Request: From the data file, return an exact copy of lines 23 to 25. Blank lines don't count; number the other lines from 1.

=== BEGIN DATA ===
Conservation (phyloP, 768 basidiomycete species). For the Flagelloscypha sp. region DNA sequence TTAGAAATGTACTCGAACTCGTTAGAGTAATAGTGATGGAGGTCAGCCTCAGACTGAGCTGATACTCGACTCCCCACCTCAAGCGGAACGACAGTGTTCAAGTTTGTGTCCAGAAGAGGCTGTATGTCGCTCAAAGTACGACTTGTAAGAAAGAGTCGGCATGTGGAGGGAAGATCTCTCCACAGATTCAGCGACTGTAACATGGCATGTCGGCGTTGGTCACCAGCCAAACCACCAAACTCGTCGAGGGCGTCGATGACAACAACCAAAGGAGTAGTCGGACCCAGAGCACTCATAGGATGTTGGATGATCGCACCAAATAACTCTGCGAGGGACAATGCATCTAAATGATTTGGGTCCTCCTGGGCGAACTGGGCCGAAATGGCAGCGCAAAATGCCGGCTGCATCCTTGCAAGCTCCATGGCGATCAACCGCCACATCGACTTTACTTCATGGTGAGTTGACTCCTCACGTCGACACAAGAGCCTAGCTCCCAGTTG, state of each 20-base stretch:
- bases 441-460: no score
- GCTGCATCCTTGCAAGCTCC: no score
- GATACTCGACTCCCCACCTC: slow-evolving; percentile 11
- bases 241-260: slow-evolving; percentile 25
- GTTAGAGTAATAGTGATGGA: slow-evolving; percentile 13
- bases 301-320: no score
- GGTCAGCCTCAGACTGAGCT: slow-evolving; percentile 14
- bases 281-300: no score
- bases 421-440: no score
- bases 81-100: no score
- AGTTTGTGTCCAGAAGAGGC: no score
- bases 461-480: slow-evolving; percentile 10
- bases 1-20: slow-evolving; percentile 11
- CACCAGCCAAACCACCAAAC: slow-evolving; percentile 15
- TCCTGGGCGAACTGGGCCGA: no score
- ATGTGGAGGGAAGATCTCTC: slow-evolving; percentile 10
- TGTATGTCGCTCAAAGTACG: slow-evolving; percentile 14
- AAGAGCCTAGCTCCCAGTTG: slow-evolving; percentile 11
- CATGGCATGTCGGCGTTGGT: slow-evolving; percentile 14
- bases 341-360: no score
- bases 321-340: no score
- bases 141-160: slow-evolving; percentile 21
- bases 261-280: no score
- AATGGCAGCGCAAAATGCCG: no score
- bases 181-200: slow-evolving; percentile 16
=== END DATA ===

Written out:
- bases 141-160: slow-evolving; percentile 21
- bases 261-280: no score
- AATGGCAGCGCAAAATGCCG: no score